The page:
the first and second combinatory logic and the first and second current sources are selected such that I1/I2=n/m and T1/T2=m/n with n, m being positive numbers and I1 being current generated by the first current source, I2 being current generated by the second current source, T1 being a time interval during which the first combinatory logic generates the first control signal with the first logical level, and T2 being a time period during which the second combinatory logic generates the second control signal with the first logical level.
15. The method according to claim 14, wherein the first combinatory logic is an OR logic gate, and the second combinatory logic is an AND logic gate, and n=1 and m=3 to generate the output signal with a phase shift of 90° with respect to the input signal.
16. The method according to claim 14, wherein the first combinatory logic is an OR logic gate, and the second combinatory logic is an AND logic gate, and n=1 and m=2 to generate the output signal with a phase offset of 60° with respect to the input signal.
17. A device for generating an output signal having a predetermined phase shift with respect to an input signal, the device comprising:
a closed loop control circuit for generating the output signal in dependence on the input signal;
a first decider for logically combining the input signal and the output signal of the closed loop control circuit in accordance with first combinatory logic to generate a first control signal;
a second decider for logically combining the input signal and the output signal of the closed loop control circuit in accordance with second combinatory logic to generate a second control signal;
a first electrical energy source activated in accordance with the first control signal;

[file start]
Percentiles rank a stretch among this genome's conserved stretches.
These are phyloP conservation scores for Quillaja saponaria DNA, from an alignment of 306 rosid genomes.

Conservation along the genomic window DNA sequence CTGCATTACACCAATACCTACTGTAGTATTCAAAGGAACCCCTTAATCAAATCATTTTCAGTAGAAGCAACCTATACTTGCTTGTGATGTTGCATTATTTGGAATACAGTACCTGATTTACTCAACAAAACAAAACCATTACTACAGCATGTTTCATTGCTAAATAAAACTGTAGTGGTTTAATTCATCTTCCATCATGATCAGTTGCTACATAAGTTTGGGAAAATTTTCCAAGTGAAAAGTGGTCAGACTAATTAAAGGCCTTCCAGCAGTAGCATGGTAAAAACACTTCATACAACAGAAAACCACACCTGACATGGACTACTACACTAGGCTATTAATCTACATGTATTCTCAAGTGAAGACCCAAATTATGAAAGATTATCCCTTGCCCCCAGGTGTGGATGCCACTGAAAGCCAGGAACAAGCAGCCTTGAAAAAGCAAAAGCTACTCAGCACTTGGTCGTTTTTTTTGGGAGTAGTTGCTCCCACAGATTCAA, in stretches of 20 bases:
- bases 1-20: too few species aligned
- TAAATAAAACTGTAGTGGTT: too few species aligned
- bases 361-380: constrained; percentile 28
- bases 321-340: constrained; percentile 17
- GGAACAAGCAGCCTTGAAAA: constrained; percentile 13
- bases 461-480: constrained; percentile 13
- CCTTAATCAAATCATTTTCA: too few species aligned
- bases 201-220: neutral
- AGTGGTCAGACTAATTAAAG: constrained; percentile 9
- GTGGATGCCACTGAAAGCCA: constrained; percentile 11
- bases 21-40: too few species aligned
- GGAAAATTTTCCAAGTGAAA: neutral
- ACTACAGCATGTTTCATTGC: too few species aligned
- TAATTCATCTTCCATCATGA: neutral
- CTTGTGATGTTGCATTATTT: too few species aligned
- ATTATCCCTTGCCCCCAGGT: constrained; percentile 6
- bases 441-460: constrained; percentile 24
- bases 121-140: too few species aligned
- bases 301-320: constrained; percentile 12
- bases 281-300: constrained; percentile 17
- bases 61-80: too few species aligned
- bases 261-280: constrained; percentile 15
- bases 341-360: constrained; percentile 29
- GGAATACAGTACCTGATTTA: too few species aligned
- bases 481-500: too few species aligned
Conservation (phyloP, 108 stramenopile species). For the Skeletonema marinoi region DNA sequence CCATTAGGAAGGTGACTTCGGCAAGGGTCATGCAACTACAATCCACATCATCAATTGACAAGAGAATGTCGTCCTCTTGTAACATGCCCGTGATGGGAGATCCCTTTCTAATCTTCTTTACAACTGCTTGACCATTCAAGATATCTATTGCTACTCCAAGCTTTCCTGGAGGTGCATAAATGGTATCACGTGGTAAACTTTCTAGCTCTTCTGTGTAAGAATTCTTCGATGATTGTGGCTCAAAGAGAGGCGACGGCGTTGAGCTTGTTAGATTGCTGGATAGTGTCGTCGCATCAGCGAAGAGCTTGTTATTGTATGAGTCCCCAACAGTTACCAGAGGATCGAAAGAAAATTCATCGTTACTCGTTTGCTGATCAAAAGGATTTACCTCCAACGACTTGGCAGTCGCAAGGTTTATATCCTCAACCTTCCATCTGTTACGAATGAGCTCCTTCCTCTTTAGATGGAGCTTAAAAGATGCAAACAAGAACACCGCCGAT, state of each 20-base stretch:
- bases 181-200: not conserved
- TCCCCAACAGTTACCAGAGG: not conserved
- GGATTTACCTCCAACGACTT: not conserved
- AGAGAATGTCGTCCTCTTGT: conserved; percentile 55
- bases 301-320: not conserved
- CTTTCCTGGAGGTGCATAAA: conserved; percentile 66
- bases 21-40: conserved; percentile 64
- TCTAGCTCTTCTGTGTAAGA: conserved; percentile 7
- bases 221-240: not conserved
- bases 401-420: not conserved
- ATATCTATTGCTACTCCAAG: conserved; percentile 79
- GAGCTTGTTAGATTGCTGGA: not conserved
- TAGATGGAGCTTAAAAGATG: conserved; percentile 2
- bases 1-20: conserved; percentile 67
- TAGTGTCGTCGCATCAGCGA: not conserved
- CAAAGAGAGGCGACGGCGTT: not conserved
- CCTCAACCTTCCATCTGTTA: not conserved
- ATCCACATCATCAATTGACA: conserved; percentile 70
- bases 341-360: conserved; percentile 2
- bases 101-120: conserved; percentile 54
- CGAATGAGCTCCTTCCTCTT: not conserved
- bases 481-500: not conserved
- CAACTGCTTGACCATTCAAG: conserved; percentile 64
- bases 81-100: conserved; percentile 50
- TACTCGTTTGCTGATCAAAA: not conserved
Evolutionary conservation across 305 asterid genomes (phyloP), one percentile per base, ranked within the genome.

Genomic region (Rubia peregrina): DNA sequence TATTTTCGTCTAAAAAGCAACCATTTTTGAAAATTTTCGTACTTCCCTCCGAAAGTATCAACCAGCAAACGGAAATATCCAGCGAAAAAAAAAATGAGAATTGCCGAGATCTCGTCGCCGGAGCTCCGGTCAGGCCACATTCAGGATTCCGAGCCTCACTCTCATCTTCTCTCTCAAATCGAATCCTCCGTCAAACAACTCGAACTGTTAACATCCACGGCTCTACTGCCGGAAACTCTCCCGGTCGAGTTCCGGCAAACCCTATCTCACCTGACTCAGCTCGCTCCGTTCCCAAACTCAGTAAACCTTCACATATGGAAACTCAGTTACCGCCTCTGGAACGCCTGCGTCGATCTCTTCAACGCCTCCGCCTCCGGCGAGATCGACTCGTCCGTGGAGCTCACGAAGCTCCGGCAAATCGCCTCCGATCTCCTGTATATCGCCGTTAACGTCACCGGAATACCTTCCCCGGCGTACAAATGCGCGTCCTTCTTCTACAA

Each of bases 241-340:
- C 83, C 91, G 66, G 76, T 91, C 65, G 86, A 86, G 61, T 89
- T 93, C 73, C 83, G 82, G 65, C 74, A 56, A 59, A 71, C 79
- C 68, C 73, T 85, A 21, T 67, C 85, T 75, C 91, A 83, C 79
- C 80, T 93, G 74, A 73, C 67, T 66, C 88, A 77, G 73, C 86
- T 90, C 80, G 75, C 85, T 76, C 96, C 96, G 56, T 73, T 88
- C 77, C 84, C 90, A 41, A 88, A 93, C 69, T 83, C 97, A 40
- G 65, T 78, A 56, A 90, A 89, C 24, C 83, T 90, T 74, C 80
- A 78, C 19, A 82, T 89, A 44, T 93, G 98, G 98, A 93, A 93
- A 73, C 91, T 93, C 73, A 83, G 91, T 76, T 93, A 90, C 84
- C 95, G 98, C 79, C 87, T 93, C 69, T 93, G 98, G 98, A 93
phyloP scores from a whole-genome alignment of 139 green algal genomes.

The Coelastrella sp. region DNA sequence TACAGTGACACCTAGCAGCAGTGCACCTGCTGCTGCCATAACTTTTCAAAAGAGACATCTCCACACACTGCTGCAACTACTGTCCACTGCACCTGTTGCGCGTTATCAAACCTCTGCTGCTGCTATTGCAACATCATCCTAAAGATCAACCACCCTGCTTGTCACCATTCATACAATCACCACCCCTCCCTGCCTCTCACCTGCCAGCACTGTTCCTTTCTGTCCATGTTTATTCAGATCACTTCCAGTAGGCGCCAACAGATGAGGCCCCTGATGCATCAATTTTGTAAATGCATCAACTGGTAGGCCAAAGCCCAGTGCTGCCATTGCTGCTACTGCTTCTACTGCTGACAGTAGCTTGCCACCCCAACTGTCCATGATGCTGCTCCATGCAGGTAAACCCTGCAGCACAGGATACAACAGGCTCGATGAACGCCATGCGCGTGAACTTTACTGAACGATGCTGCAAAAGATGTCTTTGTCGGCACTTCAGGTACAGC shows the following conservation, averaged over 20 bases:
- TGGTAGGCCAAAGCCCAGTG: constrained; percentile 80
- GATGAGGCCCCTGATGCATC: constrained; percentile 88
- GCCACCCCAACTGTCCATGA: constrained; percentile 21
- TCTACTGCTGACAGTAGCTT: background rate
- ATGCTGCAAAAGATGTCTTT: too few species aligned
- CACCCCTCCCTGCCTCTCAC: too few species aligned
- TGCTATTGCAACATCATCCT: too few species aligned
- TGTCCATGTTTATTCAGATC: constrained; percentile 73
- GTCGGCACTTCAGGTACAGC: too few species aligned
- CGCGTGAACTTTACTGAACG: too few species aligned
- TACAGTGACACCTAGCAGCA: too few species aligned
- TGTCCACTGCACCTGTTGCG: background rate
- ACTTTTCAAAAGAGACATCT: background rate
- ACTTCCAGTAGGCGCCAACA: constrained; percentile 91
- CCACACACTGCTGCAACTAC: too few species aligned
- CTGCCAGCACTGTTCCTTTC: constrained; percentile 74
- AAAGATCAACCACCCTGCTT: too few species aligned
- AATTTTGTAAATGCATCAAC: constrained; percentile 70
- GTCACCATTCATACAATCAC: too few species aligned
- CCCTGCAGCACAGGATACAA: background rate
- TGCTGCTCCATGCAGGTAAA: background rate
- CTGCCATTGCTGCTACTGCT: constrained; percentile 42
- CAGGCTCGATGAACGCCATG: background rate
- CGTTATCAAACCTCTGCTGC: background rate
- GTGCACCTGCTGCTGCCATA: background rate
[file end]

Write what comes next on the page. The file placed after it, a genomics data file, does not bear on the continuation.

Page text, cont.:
a second electrical energy source activated in accordance with the second control signal;
wherein the closed loop control circuit is operated with electrical energy corresponding to a combination of the energy supplied by the first electrical energy source and the energy supplied by the second electrical energy source to generate the output signal;
wherein the first electrical energy source is a first current source and the second electrical energy source is a second current source;
the first decider generates the first control signal with a first logical level to activate the first current source and with a second logical level to deactivate the first current source;
the second decider generates the second control signal with a first logical level to activate the first current source and with a second logical level to deactivate the second current source; and
the first and second current sources and the first and second deciders are selected such that I1/I2=n/m and T1/T2=m/n with n, m being positive numbers, and with I1 being current supplied by the first current source, I2 being current supplied by the second current source, T1 being a time period during which the first decider generates the first control signal with the first logical level, and T2 being a time period during which the second decider generates the second control signal with the first logical level.
18. The device according to claim 17, further comprising a capacitance controlling the operation of the closed loop control circuit, the capacitance being charged and discharged, respectively, by the electrical energy corresponding to the combination of the energy supplied by the first electrical energy source and the energy supplied by the second electrical energy source.
19. The device according to claim 18, wherein the capacitance is charged by the energy supplied by the first electrical energy source and discharged by the energy supplied by the second electrical energy source.
20. The device according to claim 17, wherein the closed loop control circuit is a delay locked loop circuit.
21. The device according to claim 17, wherein the closed loop control circuit is a phase locked loop circuit.